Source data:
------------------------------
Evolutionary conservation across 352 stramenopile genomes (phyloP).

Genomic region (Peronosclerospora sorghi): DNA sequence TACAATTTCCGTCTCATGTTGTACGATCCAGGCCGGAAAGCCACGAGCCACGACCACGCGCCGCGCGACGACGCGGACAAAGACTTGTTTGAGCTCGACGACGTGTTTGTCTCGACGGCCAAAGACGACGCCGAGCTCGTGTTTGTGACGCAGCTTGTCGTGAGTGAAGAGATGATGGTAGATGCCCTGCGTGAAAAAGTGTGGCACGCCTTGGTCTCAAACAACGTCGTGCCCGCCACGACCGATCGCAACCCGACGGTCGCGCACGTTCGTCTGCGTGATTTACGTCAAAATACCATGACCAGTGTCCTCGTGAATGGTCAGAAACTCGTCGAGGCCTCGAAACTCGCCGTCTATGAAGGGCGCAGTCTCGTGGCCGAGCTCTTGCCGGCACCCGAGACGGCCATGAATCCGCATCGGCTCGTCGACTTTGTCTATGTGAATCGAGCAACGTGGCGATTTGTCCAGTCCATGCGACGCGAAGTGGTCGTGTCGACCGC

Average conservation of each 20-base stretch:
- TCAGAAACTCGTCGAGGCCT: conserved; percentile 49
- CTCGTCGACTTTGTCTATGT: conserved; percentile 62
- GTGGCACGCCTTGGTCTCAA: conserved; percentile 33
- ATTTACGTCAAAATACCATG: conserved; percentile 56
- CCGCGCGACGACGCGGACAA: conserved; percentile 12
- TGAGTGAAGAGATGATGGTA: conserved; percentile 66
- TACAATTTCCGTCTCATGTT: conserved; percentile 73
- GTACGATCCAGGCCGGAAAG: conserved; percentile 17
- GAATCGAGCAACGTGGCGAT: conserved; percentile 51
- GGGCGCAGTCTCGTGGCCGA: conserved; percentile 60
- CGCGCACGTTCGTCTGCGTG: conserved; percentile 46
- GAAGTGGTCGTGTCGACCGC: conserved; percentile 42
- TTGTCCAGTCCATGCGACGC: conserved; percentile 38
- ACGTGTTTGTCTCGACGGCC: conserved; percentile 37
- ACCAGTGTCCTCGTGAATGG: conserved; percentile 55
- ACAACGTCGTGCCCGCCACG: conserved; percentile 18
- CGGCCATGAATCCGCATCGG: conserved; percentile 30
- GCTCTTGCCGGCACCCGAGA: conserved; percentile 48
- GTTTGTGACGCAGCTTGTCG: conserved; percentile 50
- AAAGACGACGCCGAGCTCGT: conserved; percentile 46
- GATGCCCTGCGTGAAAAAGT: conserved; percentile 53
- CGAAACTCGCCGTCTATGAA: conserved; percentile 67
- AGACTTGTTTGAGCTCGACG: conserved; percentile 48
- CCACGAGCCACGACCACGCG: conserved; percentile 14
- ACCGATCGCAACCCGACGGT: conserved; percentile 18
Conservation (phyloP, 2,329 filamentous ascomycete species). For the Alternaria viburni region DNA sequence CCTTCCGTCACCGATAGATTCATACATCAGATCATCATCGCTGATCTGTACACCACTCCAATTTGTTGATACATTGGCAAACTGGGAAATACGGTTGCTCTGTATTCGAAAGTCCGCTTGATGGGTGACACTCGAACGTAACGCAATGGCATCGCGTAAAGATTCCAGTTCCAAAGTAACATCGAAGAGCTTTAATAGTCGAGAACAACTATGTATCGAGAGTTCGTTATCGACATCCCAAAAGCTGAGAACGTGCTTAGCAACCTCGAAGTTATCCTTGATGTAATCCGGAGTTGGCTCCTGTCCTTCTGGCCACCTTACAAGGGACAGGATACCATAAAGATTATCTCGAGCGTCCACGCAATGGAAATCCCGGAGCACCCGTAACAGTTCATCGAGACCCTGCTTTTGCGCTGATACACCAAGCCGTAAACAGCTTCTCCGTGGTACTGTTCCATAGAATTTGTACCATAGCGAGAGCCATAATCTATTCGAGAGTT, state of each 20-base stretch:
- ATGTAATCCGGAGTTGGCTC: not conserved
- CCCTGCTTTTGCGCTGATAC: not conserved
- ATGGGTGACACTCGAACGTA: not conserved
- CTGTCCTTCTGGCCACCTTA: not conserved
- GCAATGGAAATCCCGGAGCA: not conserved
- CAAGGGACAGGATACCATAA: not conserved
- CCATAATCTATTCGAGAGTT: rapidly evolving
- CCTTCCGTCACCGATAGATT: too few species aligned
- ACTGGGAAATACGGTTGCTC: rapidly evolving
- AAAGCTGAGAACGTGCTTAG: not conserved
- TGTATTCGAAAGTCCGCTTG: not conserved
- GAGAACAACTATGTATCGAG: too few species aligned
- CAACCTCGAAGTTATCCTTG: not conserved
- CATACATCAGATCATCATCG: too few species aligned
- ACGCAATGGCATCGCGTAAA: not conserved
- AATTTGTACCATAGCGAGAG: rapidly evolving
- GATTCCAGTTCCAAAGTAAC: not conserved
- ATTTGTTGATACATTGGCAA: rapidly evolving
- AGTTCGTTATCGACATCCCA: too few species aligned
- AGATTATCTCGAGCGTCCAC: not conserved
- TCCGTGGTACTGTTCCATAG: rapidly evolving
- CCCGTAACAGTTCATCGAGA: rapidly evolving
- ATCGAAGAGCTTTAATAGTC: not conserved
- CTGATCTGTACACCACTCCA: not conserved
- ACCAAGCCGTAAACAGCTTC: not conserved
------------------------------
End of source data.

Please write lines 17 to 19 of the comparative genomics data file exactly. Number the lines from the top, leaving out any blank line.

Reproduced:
- ACGTGTTTGTCTCGACGGCC: conserved; percentile 37
- ACCAGTGTCCTCGTGAATGG: conserved; percentile 55
- ACAACGTCGTGCCCGCCACG: conserved; percentile 18